A priest hears confession from a World Youth Day pilgrim at Park Jordana in Krakow, Poland, July 26. When Pope Francis launched his missionaries of mercy on Ash Wednesday, he reminded them, "Let us not forget: Before us is not a sin, but a contrite sinner." (CNS photo/Bob Roller)

A priest hears confession from a World Youth Day pilgrim at Park Jordana in Krakow, Poland, July 26. When Pope Francis launched his missionaries of mercy on Ash Wednesday, he reminded them, “Let us not forget: Before us is not a sin, but a contrite sinner.” (CNS photo/Bob Roller)

When Pope Francis commissioned his missionaries of mercy on Ash Wednesday, he reminded them, “Let us not forget: Before us is not a sin, but a contrite sinner.”

For Msgr. Joseph R. Reilly, rector/dean of Immaculate Conception Seminary School of Theology at Seton Hall University, the other words that stuck with him were, “I want people to know that this is how much God loves you.”

“There’s power in that message,” he reflects.

Msgr. Reilly is one of 125 American priests among the 1,142 missionaries of mercy worldwide. They either volunteered or were nominated by their bishops; Msgr. Reilly was one of those surprised to find that he’d been nominated.

For the Holy Year of Mercy, the Pontifical Council for Promoting New Evangelization sought priests who were assigned the task of being the embodiment of “the Father’s welcome to all those in search of his forgiveness.” During the past months, the missionaries have been visiting dioceses and hearing confessions.

Msgr. Reilly had heard confessions as a parish priest in the Archdiocese of Newark, New Jersey, but seminary rectors aren’t allowed to hear confessions of seminarians, since it may interfere with their judgment on the fitness of new priests. “When I was younger, I wanted to be a missionary, but I found I didn’t have the disposition for it,” he said.

During the past months, “I’ve learned really that mercy is something that touches every single person. It’s so beautiful that mercy is able to touch the faith of every person.”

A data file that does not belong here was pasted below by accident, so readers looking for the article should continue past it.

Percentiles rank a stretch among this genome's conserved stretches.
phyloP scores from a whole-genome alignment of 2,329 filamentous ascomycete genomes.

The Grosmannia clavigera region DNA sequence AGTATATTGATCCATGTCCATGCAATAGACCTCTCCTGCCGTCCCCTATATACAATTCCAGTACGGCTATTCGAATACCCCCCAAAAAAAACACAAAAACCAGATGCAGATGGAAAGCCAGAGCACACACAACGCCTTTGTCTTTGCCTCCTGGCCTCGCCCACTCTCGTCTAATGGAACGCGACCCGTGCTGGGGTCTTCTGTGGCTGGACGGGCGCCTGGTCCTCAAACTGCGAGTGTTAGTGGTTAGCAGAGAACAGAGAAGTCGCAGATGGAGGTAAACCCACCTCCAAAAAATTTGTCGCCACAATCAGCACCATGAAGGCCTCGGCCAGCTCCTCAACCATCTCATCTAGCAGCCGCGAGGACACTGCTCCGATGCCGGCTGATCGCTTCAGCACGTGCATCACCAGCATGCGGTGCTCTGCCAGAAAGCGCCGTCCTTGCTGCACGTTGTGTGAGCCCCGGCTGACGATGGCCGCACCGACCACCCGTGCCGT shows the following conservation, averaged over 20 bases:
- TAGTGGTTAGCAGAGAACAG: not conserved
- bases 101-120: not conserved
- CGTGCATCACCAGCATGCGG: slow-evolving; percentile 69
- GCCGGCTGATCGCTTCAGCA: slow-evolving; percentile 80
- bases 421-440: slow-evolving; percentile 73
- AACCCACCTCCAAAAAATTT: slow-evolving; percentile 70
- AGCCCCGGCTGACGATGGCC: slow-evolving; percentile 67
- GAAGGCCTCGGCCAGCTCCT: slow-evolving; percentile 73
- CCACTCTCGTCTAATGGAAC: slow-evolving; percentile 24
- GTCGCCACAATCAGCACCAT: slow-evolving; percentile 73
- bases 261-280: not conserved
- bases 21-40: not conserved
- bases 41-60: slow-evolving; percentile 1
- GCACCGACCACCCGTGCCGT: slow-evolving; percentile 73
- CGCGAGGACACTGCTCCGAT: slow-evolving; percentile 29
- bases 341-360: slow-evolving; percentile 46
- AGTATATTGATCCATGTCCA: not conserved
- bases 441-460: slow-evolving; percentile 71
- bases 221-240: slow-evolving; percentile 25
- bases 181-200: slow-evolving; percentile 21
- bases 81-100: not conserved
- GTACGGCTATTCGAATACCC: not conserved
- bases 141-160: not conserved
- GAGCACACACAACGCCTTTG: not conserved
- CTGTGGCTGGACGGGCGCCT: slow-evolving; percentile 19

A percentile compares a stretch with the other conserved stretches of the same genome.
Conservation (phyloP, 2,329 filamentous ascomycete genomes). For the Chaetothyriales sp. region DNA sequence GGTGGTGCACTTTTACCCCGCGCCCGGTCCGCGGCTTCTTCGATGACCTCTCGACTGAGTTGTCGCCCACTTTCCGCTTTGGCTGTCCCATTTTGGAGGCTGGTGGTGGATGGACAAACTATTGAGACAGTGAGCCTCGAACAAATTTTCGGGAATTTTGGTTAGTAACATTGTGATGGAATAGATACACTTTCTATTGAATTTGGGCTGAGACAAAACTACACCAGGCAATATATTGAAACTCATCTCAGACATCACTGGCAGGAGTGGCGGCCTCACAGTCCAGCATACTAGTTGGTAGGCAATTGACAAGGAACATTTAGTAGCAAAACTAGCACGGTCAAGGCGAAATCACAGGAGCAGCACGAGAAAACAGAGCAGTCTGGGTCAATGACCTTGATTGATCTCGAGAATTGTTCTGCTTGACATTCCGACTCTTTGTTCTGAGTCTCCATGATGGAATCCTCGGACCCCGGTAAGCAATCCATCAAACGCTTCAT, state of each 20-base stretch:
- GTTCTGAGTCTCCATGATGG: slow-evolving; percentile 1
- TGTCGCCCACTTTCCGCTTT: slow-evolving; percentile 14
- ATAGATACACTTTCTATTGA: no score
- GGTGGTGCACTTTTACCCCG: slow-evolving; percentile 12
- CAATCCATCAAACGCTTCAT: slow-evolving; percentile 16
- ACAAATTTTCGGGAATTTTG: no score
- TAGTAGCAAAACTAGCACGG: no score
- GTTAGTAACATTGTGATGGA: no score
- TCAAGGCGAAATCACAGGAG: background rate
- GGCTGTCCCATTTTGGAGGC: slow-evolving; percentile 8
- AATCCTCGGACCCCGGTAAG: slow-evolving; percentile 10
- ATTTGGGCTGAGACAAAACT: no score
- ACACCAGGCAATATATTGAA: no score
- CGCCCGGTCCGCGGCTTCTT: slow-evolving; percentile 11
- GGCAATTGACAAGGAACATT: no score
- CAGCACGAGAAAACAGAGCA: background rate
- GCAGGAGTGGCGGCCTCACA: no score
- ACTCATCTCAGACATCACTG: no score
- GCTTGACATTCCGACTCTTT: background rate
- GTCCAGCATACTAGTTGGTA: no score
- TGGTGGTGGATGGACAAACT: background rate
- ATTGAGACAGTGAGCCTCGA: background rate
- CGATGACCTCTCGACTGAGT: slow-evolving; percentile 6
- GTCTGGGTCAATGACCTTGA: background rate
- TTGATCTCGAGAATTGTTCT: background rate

Msgr. Reilly found it empowering to be able to tell parishioners, “No one will be written off in God’s plan.”

The missionaries have the authority to forgive four of the sins usually reserved to the Holy See, such as profaning the eucharistic species by keeping them for a sacrilegious purpose, assaulting the pope, the absolution of an accomplice in committing adultery and violating the seal of the confessional.

“Common sins, right?” said Dominican Father Brian Mullady, another of the missionaries of mercy, with a chuckle. Father Mullady is an author and adjunct professor at Holy Apostles College and Seminary in Cromwell, Connecticut. A self-described “itinerant preacher,” he speaks at parish retreats, and had applied to be a missionary of mercy, since he knew it would assist his work.

“I will tell you that some priests were concerned about whether they’d broken the (confessional) seal at some time in their lives, and wanted to be sure, and on occasion, I’d have a priest who would come in and request (absolution) for that.”

“It doesn’t happen often, and I don’t think these people did directly violate the seal, but you know, they do get very scrupulous about it and probably should be because it’s an important thing. And so it helped me to give them some consolation, and tell them, don’t worry about it.”

Both Msgr. Reilly and Father Mullady have felt a special grace with their new work.

“Mercy’s one of the core experiences that we all need,” Msgr. Reilly says. “It’s been really a wonderful gift to me to be able to learn that in a professional way. It’s genuinely a part of who I am now. And I’m very grateful for it.”

“It’s hard for me to explain, but many, many people are happy to meet someone who’s been given this task,” says Father Mullady. “And many people do believe (this) is a big honor. And it’s special to people. It means a lot to people.”

Has it also meant seeing that many Catholics are returning to the sacrament of confession?

“Yes,” Father Mullady concludes. “That’s very, very essential to it.”

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Kurt Jensen is a freelance writer.